Robert Duncan completes his four minute epic, and makes Ben Hur look like a short story…

DSC06435Soundtrack time, and my friend Tim Rice had agreed to do the voiceover – but he is a busy man and it was difficult to pin him down. So I made the earth shattering decision to narrate it myself. I spent a very satisfying few hours at Black Frog Studios under the kindly and patient direction of Steve, and came away with a pretty good vocal track. No music. No effects. But more of that later…

Back to Alan for yet another day of experimenting with techniques. In our business life he very often films me drawing mono cartoons and then makes the results go at ever changing speeds to fit the dialogue. So the section of the Jumblies when Edward Lear lists the things they picked up on the island covered in trees ( An owl and a useful cart, and a pound of rice and a cranberry tart, and a hive of silvery bees…) was home territory for us. Alan’s filming of this is totally faultless – every object is being drawn just as it is mentioned vocally, and the camera pulls out in a random way to frame every element perfectly.

More problems…the poem demands that the sieve goes round and round (and everyone cried
‘You’ll all be drowned…’) and I found it difficult mastering the inter-relationship of the four Jumblies, their tobacco pipe mast and their crockery jar. So I came up with an answer as I lay awake at about 3.30 in the morning. I made a clay model of the sieve and its contents, and took twenty four photographs of it revolving. I then traced the resulting pictures and voila! (or something…) Job done. That took care of ten seconds. Alan then placed them on a piece of film of the sea that I had taken with my iPhone, and for about the hundredth time showed off his talent, commitment and patience by moving the resulting spinning sieve to follow the flow of the waves. We decided we should use the drawings in their transparent state and not colour them, because otherwise it would appear as a rather bad bit of animation as opposed to a simple sketch idea. Happy with that, we decided to use the drawings again in a flick book. I made this out of photocopies and, amazingly, we filmed it in one take.

We were flying now. The Jumblies wrapped their feet in pinky paper all folded neat, so we did just that – me drawing the feet on pinky paper and then folding it up. We dragged on pieces of lined paper and used them at angles over the main scene. We screwed them up and pushed them away. We used paper with the serrations you get when you tear it off a wiro-binding. We even drew a section on an iPad but it never made the final edit because we didn’t think it was quite in the spirit of the thing.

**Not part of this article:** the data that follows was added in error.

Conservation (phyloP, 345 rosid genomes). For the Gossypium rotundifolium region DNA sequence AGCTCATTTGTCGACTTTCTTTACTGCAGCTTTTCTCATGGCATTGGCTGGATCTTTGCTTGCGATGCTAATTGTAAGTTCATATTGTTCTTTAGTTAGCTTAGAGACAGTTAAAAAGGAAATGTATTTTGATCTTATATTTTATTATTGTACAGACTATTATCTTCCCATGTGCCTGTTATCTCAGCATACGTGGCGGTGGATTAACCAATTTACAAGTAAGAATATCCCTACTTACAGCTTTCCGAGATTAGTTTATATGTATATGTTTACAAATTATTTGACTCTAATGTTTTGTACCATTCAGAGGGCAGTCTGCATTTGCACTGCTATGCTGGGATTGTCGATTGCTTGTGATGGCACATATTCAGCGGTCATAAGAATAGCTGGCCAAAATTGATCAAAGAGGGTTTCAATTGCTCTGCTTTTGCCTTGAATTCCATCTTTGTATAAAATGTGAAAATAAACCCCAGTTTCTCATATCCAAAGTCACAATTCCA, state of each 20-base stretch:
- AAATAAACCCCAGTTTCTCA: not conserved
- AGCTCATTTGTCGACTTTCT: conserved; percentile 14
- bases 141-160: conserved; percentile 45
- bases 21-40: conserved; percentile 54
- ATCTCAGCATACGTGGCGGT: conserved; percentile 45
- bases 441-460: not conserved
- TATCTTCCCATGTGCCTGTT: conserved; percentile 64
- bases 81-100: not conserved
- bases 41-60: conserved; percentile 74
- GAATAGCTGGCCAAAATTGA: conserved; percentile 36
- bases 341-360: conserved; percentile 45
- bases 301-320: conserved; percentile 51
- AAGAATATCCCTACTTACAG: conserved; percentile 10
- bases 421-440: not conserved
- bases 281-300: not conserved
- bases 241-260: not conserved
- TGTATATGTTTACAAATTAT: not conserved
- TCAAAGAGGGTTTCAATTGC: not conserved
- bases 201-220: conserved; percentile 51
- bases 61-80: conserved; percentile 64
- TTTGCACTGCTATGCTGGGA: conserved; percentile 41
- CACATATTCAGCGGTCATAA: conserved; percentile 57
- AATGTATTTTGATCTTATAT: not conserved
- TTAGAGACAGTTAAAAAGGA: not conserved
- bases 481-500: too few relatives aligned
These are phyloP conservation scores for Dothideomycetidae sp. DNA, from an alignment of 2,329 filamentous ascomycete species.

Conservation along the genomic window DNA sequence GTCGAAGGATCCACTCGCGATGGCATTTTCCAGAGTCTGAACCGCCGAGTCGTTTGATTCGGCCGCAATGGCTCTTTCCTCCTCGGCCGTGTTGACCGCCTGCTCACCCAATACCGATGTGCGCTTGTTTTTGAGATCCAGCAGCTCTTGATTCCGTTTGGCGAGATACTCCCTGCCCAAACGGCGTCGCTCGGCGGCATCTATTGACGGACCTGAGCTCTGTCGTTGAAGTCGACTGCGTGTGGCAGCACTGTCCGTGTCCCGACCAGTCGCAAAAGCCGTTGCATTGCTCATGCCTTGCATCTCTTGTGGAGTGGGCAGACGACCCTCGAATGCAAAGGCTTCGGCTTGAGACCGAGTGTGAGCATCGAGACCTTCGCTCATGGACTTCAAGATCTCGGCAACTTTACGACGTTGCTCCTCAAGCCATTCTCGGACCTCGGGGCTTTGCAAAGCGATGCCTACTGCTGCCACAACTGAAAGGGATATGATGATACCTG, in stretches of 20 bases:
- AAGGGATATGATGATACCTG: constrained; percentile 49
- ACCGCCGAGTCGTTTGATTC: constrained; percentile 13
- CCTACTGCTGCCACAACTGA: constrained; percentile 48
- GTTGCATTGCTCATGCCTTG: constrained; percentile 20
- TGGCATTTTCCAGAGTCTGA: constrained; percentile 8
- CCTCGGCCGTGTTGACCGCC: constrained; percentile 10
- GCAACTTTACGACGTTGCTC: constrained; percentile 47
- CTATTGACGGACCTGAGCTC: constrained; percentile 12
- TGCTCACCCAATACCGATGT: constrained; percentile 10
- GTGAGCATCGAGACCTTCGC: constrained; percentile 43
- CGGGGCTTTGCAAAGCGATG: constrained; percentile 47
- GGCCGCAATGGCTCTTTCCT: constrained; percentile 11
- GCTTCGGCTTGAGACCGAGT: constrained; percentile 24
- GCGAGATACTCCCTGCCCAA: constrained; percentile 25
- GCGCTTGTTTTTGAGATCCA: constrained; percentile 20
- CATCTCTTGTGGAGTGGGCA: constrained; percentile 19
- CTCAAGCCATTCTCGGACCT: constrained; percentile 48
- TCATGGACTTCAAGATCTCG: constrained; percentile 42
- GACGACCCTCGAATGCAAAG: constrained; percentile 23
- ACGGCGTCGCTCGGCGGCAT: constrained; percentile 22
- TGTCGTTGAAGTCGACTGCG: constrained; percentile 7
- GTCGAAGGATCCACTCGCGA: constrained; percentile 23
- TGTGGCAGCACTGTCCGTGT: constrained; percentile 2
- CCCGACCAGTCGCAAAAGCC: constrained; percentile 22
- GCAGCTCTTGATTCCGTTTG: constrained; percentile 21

In short, we drew and filmed loads of material, using every visual gimmick we could think of, and gradually assembled what we considered to be the best bits. Walt Disney probably did the same thing…

With the visuals nearly ready we set about adding sound effects to the narration. Lots of thunder and splashing waves. A coppery gong that Alan found seemed ideal for the bit that demanded a coppery gong. And all was complete, but sounded somewhat empty.

Music – that was the answer! A morning spent listening to library tracks left us unimpressed, and I finally had a golden moment… I remembered that I had bought an iPad app for two quid, with all the musical instruments you could possibly imagine. Trouble was, I hadn’t played a musical instrument since prep school, and then my piano sounded like a bad impersonation of Les Dawson. But what the hell? Let’s try it. After all, the Jumblies had sort of grown organically. Thorough examination of the app revealed that choral voices were a possibility, and could be played on a keyboard (which happened to be in the app) like any other instrument. “Keep it in fours” I said and, as Alan ran our movie, I played along in real time. Double tracking the result with percussion (which included whistles) completed the symphony. Thumping drums taking us through the end titles was the final icing.

Tim Rice said later that the music went well with the narrative. So there.

My darling wife Cathy, who knew I’d been missing for ages, but didn’t know what Alan and I were doing, was totally impressed with what we had produced, and came up with the idea of entering the Jumblies in film festivals. The amazing result is that we not only won a Diamond award at the IAC Film Festival, but we won Best Animation too. We went on to win awards in Colorado, Prague and St.Petersburg.

Are we chuffed? Damn right we are! We had a lovely weekend getting the IAC Award in
Chesterfield with Cathy and Alan’s fab wife Anne, and came back thinking the whole thing was
totally worth it… and what could we do with the Owl and the Pussycat?

Who knows?

Probably nothing – but I’ll try not to spill cider all over it…

Watch the Jumblies now. Bet you can’t wait: